There's an infamous statistic about family businesses, still the predominant form of ownership among construction firms, about how only 3% survive through three generations.
In fact, the statistic is out there like gospel in the business press.
I get a Google notification each day when a news article using the term “The Family Business Institute” appears, and this statistic is often incorrectly attributed to us!
I have no idea why, and when reporters call and say, "You say. . ." I gently inform them that we did not generate it nor do we utilize it in our work with contractors.
The reason is that there are at least four troublesome issues with the widely accepted statistic that bear discussion.
First, it's old! It originated with family business consultant Dr. John Ward around 1987 and was based on a very small group of manufacturing companies that he surveyed.
The information has been extrapolated across all family businesses around the world for all these years, but it's pretty darn old, and one must question its validity in today’s world.
Next, it comes from that limited data set of manufacturing companies in Illinois.
Are manufacturing companies’ success and failure rates directly comparable to construction firms? Maybe, but maybe not.
The third thing is that commentators mix up the words “to” and “through.”
Dr. Ward reported about companies that survived through generations one, two and three.
Most speakers or writers instead say the businesses survived to a certain generation.
That's a pretty big difference!
If a closely-held company can survive through a generation, that adds 20 or 25 years to its business lifetime.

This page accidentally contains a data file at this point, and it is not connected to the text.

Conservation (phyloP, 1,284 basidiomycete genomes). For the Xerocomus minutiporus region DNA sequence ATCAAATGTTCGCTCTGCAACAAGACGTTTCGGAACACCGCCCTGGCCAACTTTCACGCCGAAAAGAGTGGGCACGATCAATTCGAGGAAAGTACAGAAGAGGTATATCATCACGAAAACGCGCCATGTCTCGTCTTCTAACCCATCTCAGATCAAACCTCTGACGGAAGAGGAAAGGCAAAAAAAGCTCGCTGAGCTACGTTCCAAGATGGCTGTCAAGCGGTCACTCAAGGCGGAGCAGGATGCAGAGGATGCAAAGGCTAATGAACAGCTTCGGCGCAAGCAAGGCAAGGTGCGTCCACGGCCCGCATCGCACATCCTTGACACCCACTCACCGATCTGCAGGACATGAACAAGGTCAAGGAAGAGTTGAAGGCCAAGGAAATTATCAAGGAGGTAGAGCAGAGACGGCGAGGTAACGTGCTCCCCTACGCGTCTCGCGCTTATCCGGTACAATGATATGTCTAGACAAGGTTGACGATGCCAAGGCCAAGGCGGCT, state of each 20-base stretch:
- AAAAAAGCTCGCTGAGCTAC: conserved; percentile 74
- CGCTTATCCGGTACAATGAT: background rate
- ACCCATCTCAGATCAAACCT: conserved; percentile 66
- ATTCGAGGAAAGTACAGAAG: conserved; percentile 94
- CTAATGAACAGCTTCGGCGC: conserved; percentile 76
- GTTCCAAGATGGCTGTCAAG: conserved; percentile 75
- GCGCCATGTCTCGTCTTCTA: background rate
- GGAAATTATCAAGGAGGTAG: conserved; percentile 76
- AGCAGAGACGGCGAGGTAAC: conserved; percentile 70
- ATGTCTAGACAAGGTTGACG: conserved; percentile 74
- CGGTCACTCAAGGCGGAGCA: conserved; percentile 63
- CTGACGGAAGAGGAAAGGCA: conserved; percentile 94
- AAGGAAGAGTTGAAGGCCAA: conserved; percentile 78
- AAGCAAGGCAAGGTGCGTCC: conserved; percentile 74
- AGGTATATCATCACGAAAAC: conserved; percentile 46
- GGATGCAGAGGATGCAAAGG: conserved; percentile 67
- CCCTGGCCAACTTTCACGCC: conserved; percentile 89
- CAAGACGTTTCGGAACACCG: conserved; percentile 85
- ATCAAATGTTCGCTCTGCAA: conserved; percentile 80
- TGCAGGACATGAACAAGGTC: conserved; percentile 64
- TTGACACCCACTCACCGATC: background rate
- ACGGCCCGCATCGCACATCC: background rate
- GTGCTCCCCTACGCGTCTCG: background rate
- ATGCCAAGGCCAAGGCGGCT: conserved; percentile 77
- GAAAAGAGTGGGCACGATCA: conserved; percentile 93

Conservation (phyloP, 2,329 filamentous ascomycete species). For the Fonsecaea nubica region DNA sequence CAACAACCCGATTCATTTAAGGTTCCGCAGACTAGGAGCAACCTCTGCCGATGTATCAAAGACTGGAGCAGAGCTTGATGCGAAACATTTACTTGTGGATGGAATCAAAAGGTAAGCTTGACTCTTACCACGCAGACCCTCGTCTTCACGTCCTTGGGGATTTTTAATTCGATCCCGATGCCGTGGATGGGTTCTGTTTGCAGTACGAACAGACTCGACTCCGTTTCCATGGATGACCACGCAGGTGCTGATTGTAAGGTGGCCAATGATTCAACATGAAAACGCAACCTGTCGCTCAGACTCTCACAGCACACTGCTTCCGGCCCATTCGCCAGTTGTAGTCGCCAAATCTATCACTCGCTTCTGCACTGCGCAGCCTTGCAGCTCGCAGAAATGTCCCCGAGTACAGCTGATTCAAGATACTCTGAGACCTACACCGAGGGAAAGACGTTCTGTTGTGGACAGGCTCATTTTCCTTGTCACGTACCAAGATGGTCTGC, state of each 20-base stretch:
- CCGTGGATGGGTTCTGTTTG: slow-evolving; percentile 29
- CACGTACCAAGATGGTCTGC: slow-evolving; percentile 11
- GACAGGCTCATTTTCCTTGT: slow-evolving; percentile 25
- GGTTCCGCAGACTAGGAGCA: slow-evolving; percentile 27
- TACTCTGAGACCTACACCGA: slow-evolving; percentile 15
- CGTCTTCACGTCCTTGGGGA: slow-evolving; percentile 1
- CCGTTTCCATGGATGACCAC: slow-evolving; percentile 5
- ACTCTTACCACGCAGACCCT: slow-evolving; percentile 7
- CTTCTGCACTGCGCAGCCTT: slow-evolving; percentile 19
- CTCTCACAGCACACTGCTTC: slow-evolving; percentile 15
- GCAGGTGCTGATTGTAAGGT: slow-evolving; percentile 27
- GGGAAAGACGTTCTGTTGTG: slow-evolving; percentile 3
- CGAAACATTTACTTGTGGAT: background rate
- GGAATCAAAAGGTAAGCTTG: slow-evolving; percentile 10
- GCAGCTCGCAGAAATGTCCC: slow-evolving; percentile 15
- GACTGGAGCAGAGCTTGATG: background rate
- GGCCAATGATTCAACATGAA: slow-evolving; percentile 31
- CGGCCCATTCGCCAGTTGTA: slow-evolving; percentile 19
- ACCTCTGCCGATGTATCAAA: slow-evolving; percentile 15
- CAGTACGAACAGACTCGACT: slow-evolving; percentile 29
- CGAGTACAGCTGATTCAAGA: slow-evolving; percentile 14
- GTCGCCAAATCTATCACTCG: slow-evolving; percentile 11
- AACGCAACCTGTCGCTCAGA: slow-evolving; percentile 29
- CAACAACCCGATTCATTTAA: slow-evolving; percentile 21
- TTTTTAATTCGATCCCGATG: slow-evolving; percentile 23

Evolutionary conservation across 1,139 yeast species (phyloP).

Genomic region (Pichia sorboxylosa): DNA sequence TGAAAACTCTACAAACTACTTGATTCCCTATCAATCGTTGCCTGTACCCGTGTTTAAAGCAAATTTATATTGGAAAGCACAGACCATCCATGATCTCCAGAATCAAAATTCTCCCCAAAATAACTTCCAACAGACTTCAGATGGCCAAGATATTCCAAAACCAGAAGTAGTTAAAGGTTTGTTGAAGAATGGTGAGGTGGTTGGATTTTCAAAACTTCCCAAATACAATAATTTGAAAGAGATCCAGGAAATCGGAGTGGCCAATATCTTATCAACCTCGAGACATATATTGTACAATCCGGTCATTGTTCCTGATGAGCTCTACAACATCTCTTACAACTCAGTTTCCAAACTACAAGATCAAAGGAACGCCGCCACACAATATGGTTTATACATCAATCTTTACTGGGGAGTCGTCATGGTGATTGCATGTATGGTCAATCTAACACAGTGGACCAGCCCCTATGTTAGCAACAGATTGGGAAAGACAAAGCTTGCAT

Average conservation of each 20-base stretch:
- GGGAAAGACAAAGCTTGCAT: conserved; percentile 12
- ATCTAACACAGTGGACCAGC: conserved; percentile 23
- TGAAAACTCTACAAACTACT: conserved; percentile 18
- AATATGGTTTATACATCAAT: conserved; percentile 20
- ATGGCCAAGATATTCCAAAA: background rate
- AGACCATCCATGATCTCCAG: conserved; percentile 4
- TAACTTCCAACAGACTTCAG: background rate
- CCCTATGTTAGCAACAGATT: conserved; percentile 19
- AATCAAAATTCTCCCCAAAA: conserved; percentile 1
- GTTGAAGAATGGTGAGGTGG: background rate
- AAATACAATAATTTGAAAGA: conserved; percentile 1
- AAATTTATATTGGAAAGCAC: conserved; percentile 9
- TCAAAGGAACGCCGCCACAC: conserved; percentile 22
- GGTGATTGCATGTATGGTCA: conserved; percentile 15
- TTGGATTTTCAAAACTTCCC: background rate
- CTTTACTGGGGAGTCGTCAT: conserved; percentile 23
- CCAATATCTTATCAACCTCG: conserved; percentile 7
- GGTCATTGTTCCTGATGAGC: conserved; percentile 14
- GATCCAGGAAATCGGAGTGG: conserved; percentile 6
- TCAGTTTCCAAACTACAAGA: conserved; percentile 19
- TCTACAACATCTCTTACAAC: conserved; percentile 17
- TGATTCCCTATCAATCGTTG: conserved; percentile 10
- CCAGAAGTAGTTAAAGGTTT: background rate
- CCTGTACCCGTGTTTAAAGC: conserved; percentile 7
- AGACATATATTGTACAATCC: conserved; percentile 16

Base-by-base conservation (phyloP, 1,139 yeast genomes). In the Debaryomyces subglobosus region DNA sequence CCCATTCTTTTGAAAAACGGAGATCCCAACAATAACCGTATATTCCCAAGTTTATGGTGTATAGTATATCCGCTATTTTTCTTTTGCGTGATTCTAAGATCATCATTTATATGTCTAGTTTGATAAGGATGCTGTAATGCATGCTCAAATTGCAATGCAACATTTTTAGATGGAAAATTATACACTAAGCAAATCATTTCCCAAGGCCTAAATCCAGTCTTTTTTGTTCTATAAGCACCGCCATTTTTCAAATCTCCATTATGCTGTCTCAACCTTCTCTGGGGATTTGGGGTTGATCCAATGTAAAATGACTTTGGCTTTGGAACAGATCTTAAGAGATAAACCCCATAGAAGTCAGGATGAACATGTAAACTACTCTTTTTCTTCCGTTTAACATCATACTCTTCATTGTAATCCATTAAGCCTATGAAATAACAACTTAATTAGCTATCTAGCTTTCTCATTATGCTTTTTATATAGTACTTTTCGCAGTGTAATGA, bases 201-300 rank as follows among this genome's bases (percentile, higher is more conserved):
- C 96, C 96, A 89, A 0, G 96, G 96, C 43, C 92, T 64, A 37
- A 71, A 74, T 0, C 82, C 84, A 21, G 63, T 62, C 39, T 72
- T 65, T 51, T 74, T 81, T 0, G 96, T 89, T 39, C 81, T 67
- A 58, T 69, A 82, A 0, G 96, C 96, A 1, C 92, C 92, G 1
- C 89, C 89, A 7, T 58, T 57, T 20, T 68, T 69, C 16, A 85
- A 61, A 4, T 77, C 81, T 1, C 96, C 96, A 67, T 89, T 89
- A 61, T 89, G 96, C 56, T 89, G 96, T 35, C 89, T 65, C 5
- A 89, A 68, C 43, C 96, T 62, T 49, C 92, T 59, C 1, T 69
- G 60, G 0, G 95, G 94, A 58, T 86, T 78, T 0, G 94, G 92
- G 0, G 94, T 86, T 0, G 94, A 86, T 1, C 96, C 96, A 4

Finally, the term “survive” is problematic.
What does survive mean; how is it defined?
For example, I sold The Family Business Institute to Travelers Bond in 2017.
While I don't technically own the company anymore, we have certainly survived and prospered.
If we apply the statistic as generally used, however, then this company would be counted as a failure because we're not technically a family or closely-held business anymore.
There are, in fact, many alternatives to keeping a business in a family or in the hands of a very small group of people.
Suppose, for example, that your construction firm is very successful and that one day you branch out into real estate development.
Over time, the real estate development business becomes your primary focus.
Would the legacy construction company be considered a failure because you deemphasized that aspect of your enterprise?
Even though you may be just as healthy and wealthy in another line of work, your construction firm, according to the way this definition has been traditionally utilized, might be considered a failure.
You could enjoy spinoffs or divestitures of the construction firm, and you could even sell it to the non-family executives who helped make it successful in the first place—which happens with great frequency in this industry.
As you can see, there are lots of flaws in the way this often-quoted survival statistic is deployed.
What we can definitively say after 30-plus years of working with contractors is that it is very, very, very, difficult for any business to succeed through multiple generations.
It's nearly impossible to stay on top.
If you were to go back and review the companies profiled in Jim Collins’ business bestsellers Built To Last and Good To Great, you would find that even the featured household name companies with their armies of MBAs, CPAs, attorneys, and analysts have struggled over time to retain their luster.
Businesses grow, plateau, decline and fail in cycles that no one, if we’re truly honest with ourselves, can predict.
So what’s the “survival rate” for contractors?
No one has a legitimate statistic.
What we do know is that the best, most progressive construction companies share at least 10 practices that contribute to their lasting prosperity.
You can download our Research Paper The Top 10 Reasons Contractors Succeed to learn more.